They had their first public appearance in the Khaleda-Nizami Alliance Government regime (2001-2006).  In different names and identities, they had caused deadly occurrences ranging from beating up people by hanging from the tree-branches to blowing their brains out by bullets. People were in a state of panic as to when they were to kick the bucket in a sudden blast. In such grave danger, the premier Khaleda Zia declared that Bangladesh was totally free of the Islamist militants. She also claimed that the so-called Bangla Bhai was an imaginary creation of the media. But in fact, the reverse was true. The jails of the country were full of leaders and activists of religious militant organizations like Jam'atul Mujahideen Bangladesh (JMB), Jagrata Muslim Janata Bangladesh (JMJB), Allahr Dal, and Hijbut Tahrir and Harkat-ul-Jihad (Huji). More than 2,500 members of the outlawed organizations were lodged in the 68 jails across Bangladesh.

Mrs Zia's government, for mysterious reasons, did not exert its authority for curbing militancy. All they did was complete eyewash. The police tried in a vain attempt to hunt for the top notch. Even when the whereabouts of militants' dens and their training performances were reported in the national and international press, the government feigned complacency like an ostrich burying its head in the sand. BNP left no stone unturned to conceal the existence of the growing religious militancy in Bangladesh. Perhaps they had no option but to do it because the militants are the nearest and dearest ones of the fundamentalist wing/ wings of the BNP-Jamaat Allied Government. Though they differ with each other on the outside, their missions are one and the same. To intimidate people into joining hands with them and to succeed in these riskier jobs, they unleashed suicide bombers. The propensity to die while trying to kill others with a bomb is simply monstrous. According to suicide terrorism, it befits only the religious militants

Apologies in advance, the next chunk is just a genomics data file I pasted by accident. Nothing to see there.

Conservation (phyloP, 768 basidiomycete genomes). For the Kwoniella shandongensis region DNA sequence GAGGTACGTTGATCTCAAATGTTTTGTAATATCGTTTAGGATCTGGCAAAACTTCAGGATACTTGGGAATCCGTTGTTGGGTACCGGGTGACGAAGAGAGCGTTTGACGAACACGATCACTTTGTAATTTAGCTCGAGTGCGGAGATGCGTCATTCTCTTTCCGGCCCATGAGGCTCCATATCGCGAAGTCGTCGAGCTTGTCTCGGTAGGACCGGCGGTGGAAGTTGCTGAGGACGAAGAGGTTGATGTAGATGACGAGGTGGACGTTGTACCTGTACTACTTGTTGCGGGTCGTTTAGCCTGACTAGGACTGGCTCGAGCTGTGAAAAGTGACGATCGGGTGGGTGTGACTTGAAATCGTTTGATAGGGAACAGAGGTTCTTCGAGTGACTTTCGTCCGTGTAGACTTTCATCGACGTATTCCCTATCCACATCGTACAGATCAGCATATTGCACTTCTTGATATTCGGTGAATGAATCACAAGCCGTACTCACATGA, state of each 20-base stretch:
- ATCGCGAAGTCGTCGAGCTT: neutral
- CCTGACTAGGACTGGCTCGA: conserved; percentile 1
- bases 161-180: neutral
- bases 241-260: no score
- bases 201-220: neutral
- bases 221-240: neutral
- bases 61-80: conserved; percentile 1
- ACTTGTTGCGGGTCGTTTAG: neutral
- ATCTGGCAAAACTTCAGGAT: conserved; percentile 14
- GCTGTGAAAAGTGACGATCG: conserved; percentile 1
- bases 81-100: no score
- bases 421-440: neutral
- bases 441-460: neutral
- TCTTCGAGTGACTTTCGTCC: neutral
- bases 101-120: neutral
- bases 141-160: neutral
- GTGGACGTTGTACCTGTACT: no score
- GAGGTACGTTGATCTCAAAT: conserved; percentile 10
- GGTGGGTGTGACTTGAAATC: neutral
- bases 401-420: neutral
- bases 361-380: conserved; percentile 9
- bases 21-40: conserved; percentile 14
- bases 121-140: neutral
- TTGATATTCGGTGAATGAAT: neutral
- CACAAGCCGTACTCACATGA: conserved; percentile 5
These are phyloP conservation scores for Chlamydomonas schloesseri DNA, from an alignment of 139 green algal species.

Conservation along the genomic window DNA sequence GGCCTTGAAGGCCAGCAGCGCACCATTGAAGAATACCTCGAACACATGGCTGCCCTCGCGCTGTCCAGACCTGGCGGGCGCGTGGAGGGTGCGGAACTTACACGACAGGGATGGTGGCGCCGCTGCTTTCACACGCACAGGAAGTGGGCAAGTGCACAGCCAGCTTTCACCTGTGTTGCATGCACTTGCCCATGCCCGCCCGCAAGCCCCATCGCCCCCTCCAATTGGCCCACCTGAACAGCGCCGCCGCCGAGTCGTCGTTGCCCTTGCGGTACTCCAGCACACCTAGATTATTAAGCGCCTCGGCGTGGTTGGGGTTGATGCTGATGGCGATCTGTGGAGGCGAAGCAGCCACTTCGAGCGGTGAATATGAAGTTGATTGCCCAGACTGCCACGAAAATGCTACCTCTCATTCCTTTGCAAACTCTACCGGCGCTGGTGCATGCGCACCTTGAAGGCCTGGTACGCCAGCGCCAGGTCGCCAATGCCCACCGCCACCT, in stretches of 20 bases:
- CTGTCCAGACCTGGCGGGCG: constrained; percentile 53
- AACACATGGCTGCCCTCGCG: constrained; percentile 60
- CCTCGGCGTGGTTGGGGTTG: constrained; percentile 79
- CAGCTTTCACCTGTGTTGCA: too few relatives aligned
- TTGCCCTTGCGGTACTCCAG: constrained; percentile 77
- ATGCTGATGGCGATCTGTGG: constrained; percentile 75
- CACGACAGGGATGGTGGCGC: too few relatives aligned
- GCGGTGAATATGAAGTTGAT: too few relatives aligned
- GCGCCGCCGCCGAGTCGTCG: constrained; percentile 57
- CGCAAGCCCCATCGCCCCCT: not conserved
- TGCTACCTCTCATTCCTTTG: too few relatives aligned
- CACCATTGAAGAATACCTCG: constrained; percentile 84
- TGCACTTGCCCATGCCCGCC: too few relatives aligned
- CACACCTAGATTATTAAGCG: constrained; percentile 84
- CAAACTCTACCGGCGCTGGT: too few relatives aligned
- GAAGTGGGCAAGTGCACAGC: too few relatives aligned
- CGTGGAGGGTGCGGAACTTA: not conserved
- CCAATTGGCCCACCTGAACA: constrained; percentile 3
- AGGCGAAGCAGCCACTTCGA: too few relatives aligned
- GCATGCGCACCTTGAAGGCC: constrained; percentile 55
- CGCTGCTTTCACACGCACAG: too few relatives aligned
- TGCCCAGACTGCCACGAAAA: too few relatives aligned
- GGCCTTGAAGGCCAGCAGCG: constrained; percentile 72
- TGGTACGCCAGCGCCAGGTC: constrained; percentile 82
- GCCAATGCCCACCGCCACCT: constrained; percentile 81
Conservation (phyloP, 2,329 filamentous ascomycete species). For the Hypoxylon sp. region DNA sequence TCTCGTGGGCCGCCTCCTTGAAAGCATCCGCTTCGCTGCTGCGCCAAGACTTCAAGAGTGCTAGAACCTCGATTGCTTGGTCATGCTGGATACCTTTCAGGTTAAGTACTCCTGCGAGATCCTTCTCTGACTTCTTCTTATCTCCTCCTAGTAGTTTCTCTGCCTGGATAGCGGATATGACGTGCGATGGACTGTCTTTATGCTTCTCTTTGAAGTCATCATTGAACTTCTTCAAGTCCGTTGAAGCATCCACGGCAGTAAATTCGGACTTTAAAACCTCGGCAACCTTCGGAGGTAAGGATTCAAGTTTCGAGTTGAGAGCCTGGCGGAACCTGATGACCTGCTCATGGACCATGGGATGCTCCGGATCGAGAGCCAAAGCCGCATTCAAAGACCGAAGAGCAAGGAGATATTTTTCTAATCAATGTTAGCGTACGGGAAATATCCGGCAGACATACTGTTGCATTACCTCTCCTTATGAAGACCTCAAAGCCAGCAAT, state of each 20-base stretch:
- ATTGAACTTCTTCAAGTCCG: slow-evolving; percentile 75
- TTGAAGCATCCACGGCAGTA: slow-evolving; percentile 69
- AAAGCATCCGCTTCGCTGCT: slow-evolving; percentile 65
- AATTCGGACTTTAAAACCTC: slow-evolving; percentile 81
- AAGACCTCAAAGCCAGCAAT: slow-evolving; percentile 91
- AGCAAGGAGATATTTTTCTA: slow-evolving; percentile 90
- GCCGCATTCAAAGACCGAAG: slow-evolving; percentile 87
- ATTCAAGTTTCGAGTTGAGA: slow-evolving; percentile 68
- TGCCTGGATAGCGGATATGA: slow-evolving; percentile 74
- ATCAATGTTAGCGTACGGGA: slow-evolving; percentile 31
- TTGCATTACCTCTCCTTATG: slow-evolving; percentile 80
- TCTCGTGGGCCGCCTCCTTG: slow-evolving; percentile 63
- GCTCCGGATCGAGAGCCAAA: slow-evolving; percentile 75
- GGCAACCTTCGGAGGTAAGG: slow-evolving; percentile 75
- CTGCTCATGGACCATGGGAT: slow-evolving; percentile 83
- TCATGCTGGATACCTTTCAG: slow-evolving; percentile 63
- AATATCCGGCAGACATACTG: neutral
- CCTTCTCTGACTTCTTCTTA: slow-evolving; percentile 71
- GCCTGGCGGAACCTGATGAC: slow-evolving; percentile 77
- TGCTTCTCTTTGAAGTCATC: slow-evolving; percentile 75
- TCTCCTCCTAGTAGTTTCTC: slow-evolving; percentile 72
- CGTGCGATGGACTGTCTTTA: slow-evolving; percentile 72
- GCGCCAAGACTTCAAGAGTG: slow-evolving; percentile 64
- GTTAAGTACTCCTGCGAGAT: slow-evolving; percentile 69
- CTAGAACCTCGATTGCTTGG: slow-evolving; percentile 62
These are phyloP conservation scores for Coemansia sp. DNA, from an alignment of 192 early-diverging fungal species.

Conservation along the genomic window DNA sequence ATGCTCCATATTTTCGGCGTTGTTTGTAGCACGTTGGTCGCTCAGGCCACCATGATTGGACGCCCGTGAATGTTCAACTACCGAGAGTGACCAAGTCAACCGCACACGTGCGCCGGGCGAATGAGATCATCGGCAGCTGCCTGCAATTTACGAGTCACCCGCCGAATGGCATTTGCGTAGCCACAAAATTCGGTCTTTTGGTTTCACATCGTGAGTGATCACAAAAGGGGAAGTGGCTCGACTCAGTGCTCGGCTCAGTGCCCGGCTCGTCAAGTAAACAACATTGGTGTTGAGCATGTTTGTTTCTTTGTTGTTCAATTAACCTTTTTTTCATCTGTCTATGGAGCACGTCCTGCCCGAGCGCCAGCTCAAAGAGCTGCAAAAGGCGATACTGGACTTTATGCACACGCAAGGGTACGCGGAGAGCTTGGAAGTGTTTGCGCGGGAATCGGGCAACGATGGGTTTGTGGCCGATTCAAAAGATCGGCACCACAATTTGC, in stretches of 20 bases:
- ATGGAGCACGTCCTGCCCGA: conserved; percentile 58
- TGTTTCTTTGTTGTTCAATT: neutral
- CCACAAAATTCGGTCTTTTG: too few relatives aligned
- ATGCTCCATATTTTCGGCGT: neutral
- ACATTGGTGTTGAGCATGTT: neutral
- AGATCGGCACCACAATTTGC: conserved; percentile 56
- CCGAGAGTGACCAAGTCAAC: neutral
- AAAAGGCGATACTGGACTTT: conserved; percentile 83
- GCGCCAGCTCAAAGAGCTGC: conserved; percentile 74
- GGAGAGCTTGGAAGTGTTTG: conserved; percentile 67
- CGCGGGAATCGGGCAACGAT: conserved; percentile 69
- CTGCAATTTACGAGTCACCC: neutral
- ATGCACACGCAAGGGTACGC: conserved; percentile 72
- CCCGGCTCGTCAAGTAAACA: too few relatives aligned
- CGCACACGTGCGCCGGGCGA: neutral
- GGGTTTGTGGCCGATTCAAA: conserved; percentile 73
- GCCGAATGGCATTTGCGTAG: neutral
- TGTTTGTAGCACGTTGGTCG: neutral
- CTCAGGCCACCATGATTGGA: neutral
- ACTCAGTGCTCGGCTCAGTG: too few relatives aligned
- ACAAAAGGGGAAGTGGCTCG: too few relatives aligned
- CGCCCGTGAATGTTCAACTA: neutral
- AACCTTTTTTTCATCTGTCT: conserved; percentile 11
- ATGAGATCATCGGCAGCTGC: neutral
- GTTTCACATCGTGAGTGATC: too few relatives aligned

The presence of such a killing frenzy in the society is highly detrimental to the existence of a pluralist society. But it was a harrowing fact that those frenzied activities had once become a routine affair in Bangladesh, and we witnessed the unprecedented 2005 series bomb blasts across the county - in Chittagong on 3 October and Sylhet on 18 October. On November 14, 2005, two senior assistant judges in Jhalakathi fell victims of the attack of the self-confessed suicide bomber Mamun Ali. And quite literally, before the blood stain was removed, on 29 November 2005, more powerful bombs went off in Gazipur and Chittagong court premises leaving eight people dead and seventy-eight others critically injured. The attacks were made by the same JMB suicide bombers and BNP government was a great source of nourishment to them.

The incident of the 10-truck arms and ammunition haul in Chittagong in April 2004 is the largest arms smuggling incident in the history of Bangladesh which has happened during the BNP regime. It was so disgraceful on the part of the government that many of their high-ups have been convicted by the court for their part in it. In addition, a reign of maladministration was let loose and the nation descended into complete anarchy. How can people put their trust in such a party once again? To think BNP fit for statecraft would be suicidal for the country.

If we, once again, see that the anti-liberation forces are strutting in the corridors of power with unabashed interest, sitting on the treasury bench, and flying national flags on their cars, wouldn’t it be a crying shame for the nation that earned its independence at the cost of 3 million lives? In answer to this question, people will, I am sure, say with a sigh: History has a nasty habit of repeating itself. If it really has, shouldn’t we be ashamed of and break it? Knowing it full well that the anti-liberation forces may again thrive under cover of BNP, how can we entrust them with the responsibility of building up a secular nation? It’s just a question of deciding what we really want.

Dr. Rashid Askari is an academic, a bilingual writer, translator and former vice chancellor of Islamic University Bangladesh.